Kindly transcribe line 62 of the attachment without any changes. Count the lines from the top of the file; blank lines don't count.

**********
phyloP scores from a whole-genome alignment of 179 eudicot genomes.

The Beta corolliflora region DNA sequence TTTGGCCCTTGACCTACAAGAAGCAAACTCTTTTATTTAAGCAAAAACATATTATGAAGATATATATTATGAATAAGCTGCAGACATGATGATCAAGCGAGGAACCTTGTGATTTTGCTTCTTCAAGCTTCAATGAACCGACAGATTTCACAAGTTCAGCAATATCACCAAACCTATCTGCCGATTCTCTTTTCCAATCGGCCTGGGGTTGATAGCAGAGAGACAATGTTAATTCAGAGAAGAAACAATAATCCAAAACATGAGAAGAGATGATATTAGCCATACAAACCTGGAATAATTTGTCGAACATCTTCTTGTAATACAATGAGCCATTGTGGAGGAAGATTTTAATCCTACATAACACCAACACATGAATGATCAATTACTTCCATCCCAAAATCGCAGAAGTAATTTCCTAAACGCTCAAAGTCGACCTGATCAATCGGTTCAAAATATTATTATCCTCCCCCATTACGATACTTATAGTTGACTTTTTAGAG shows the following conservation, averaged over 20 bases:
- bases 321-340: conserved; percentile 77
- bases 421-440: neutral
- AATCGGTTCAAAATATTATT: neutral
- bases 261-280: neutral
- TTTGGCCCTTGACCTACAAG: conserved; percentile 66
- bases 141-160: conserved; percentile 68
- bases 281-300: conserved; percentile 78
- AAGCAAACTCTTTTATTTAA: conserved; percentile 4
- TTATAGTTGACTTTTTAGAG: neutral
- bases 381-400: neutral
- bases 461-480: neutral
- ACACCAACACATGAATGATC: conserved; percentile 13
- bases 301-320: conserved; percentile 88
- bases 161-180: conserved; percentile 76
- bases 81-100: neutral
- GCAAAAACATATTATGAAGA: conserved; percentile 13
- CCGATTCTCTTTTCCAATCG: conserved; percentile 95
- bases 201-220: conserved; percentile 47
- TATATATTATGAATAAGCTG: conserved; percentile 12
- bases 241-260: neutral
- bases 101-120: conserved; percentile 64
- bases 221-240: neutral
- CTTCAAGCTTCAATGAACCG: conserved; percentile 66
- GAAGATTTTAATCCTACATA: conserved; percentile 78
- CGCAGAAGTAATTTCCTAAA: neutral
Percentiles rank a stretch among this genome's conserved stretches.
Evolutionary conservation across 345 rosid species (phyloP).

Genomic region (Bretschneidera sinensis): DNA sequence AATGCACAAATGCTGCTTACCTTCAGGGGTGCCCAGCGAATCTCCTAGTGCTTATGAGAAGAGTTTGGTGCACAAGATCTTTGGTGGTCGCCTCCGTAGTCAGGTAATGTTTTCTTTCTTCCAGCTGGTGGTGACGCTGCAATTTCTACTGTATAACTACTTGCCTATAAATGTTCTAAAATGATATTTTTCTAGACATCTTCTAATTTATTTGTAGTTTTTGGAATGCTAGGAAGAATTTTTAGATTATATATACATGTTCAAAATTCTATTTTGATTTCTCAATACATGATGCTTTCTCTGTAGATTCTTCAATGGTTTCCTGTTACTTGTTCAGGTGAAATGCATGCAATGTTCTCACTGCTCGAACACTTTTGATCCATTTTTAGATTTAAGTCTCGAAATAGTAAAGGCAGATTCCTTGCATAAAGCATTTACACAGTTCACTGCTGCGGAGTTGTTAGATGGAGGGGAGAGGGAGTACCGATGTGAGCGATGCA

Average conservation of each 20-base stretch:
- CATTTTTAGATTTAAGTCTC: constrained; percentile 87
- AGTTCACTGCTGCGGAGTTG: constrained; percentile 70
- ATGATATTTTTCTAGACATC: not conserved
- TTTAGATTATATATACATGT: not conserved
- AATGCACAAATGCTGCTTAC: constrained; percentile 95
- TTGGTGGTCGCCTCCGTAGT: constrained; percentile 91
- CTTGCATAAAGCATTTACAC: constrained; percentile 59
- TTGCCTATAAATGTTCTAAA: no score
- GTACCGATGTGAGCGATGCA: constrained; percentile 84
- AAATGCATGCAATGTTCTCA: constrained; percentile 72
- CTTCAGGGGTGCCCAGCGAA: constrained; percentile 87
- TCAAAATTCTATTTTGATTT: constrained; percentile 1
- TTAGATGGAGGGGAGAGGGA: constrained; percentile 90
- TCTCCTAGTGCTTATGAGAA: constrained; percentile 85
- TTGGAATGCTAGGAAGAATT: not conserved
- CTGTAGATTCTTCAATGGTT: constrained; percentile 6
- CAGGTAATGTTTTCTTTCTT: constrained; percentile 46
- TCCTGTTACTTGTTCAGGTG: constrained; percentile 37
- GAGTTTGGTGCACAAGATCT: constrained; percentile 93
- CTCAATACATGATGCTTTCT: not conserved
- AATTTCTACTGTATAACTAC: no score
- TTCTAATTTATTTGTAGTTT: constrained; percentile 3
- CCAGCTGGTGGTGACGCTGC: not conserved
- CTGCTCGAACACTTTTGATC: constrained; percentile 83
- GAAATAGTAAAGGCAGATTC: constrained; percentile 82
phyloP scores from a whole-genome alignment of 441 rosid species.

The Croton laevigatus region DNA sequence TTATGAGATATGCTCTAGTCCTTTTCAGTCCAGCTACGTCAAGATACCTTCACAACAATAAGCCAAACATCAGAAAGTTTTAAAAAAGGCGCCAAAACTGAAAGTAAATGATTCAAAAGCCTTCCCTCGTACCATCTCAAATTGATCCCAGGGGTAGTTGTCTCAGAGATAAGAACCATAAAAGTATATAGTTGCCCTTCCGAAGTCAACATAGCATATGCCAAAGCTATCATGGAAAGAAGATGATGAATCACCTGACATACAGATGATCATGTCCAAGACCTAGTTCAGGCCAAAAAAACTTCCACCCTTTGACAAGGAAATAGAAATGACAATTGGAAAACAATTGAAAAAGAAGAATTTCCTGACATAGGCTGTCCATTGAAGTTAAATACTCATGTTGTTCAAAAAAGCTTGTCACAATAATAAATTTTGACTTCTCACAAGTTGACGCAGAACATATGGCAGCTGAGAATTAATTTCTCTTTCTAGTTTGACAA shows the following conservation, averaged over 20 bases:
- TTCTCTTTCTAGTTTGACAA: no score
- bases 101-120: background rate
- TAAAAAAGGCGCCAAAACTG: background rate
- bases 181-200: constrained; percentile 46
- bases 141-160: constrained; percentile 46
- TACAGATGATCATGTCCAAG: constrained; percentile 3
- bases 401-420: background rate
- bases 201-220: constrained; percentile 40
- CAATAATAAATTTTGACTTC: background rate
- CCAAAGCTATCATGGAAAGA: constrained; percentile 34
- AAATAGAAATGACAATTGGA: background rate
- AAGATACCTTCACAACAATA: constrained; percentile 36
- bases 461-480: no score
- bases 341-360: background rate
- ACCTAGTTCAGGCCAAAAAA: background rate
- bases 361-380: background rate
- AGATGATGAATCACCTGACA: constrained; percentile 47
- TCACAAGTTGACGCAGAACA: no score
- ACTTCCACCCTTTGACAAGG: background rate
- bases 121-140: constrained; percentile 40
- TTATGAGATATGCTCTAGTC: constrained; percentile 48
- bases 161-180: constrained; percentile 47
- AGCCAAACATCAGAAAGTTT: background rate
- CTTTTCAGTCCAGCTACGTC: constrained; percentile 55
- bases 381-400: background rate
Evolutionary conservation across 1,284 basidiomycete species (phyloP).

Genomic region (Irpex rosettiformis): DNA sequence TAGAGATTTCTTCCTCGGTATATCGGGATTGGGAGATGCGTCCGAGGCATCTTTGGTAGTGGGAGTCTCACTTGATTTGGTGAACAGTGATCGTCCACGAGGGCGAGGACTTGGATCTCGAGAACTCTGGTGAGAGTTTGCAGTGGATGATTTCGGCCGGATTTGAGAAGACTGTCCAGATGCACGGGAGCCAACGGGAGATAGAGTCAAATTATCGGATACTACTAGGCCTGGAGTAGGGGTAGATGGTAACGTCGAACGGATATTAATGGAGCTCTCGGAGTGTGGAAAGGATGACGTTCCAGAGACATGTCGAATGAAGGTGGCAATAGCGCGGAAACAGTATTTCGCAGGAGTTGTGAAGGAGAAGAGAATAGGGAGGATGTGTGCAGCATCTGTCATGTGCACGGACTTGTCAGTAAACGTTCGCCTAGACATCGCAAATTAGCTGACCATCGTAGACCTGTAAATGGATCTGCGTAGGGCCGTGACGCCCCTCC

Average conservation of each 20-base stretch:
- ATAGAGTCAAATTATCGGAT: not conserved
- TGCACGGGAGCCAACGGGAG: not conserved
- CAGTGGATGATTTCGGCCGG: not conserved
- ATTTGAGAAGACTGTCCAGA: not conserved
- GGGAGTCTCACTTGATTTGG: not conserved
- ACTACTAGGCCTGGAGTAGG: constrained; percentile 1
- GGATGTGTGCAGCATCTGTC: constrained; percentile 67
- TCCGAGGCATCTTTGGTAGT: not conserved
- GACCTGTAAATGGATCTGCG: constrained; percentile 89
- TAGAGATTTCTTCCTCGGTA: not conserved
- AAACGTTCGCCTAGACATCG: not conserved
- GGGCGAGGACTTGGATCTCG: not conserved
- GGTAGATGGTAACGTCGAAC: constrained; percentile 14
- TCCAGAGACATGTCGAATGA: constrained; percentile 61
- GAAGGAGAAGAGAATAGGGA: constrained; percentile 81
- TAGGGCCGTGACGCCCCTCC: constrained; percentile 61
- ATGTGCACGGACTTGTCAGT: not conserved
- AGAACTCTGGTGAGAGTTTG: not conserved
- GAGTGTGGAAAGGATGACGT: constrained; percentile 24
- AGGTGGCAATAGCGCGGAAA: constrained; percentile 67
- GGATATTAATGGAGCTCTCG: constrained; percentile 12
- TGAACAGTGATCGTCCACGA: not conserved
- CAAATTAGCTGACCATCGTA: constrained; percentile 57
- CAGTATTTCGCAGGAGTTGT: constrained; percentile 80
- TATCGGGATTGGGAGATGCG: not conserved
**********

- bases 181-200: constrained; percentile 46